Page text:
Yesterday we learned about the Laotian and northeastern Thai form of traditional music called “Mor lam.” In the form, a singer will create an improvised song consisting of Laotian glawn poetry, interacting playfully with the audience. Improvising a song is scary! In class, though, sometimes we work up our confidence and take a leap. In this video we start with a Laotian mor lam melody, a nugget of an idea of a topic for a song, and we…try.
Tag Archives | Mor lam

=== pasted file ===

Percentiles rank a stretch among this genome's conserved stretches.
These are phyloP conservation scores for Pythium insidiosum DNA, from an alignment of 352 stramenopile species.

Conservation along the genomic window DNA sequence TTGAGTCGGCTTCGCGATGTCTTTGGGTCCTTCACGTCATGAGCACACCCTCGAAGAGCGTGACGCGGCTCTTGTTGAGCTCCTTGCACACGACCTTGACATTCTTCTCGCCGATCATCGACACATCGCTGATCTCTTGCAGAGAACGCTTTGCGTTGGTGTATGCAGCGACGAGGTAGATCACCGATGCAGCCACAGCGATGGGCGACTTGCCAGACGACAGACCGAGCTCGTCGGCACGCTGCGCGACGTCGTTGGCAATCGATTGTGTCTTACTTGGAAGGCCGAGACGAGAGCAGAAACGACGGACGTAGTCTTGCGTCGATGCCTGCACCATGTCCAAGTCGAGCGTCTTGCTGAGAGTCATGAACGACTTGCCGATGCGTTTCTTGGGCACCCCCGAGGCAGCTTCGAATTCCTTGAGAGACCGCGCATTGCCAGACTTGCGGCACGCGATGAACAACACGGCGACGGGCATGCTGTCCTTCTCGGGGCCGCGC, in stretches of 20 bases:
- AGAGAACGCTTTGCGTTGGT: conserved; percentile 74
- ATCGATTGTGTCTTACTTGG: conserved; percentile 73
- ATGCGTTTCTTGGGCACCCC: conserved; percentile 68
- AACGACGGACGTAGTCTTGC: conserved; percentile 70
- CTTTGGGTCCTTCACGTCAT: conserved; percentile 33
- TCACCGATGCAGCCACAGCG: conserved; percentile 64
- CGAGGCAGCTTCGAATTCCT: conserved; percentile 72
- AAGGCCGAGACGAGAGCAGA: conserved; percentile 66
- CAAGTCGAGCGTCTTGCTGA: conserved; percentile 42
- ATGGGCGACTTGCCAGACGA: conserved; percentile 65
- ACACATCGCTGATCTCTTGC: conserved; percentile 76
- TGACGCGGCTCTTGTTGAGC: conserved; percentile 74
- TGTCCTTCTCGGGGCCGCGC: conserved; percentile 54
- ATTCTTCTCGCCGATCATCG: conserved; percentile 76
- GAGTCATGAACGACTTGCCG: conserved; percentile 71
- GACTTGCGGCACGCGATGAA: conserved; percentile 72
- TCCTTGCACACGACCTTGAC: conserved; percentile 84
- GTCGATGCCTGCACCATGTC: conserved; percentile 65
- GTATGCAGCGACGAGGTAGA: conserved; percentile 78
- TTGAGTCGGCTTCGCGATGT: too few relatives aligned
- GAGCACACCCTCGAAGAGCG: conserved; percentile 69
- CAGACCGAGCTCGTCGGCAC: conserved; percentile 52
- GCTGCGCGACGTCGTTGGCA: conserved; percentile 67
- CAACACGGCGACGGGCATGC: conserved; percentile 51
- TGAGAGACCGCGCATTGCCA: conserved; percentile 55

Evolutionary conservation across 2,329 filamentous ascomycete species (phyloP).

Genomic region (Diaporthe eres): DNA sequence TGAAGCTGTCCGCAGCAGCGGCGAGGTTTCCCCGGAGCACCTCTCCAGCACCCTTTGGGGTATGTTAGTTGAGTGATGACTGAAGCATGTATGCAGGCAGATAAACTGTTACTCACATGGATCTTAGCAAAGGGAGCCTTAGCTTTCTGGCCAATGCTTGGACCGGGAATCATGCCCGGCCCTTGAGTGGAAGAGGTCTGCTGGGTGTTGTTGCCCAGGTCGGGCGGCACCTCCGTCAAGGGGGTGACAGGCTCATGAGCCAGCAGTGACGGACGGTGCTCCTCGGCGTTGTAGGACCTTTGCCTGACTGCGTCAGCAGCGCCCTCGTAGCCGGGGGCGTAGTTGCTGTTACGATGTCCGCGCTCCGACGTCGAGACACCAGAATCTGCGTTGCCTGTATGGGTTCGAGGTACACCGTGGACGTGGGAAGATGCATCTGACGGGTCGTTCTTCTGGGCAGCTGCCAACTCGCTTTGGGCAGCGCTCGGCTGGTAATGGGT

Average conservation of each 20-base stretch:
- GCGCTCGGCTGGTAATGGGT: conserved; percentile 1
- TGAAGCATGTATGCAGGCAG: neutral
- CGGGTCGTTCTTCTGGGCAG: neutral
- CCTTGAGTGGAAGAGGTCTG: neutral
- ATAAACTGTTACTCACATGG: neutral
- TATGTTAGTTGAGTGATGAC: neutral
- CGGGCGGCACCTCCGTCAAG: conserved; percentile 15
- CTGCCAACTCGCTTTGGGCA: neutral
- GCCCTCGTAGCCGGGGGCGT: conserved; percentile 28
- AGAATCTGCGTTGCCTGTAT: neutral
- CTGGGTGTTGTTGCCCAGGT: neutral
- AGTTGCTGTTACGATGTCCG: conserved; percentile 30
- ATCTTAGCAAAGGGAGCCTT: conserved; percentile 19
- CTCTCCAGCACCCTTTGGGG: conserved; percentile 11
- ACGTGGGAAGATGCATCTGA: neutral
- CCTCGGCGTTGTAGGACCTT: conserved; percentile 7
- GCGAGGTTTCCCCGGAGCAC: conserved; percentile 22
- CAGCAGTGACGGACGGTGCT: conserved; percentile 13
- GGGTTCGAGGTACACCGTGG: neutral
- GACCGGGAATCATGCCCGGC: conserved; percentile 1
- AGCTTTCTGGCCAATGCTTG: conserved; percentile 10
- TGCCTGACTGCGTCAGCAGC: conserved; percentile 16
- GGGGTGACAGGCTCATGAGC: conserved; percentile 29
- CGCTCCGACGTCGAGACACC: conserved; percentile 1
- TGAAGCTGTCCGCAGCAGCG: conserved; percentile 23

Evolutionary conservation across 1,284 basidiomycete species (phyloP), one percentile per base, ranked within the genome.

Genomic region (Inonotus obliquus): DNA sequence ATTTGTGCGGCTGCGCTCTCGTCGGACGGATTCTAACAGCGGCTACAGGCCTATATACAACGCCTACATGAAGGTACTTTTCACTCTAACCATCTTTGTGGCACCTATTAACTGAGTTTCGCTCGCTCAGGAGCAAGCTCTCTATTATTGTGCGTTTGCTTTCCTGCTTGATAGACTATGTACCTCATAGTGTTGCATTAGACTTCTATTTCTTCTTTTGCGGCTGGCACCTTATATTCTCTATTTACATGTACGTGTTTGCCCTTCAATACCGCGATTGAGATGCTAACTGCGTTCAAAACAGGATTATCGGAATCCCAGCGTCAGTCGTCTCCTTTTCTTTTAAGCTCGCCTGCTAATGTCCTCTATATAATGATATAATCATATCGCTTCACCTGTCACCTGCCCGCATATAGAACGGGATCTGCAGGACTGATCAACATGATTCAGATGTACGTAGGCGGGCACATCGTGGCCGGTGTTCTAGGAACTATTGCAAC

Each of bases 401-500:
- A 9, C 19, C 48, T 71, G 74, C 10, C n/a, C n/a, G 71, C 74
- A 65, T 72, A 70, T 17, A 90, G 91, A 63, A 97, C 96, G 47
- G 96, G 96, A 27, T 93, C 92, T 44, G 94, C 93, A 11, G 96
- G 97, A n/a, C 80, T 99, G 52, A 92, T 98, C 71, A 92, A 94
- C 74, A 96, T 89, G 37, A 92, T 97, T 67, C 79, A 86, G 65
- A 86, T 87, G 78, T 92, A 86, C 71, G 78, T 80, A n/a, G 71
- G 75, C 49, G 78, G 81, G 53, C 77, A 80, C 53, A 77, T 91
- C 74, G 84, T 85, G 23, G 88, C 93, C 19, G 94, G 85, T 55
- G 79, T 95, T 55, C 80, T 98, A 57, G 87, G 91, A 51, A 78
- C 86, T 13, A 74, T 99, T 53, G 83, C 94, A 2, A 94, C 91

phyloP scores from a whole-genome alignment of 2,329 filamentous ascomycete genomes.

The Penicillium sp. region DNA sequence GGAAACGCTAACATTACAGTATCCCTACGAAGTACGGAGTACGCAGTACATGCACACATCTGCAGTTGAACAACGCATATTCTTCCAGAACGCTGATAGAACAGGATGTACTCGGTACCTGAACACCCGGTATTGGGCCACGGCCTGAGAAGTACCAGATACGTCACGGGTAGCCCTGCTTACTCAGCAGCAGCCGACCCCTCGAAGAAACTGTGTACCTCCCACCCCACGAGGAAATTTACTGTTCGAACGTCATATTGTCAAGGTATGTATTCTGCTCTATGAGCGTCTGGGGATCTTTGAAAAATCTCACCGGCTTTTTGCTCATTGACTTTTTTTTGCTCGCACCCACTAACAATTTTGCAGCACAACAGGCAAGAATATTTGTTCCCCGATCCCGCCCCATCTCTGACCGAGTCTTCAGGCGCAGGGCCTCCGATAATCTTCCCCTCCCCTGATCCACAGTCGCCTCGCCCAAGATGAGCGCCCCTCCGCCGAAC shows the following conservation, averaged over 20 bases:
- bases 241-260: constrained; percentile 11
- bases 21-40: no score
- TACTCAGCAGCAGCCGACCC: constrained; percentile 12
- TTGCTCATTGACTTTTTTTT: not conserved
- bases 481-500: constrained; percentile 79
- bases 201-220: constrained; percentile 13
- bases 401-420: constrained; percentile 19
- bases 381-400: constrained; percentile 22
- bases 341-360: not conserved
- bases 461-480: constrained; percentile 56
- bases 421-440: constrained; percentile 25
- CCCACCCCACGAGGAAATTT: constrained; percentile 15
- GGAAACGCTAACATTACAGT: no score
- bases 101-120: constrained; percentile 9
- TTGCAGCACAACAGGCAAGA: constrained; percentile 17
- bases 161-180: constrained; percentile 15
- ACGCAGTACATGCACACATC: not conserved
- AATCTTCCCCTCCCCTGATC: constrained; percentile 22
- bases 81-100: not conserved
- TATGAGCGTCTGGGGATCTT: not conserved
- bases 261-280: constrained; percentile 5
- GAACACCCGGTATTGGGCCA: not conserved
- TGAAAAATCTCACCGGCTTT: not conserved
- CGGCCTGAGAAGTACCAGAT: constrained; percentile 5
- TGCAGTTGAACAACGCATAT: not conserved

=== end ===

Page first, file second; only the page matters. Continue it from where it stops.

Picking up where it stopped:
In its most traditional form, Mor lam, from the landlocked Southeast Asian nation of Laos and the Isan region of northeastern Thailand, is a kind of a bluesy improvised poetry song. The term translates loosely as “expert song,” referring to the “expert singer,” the vocalist who is singing. Mor lam singers will have a prescribed rhythm but make up a story as the song goes along. The words of these songs often border on the bawdy, focusing on themes of love — often unrequited — and addressing the challenges of Laotian life. We particularly enjoy the mor lam performed in this video. (Note the guys playing the Laotian “free reed” khenes.)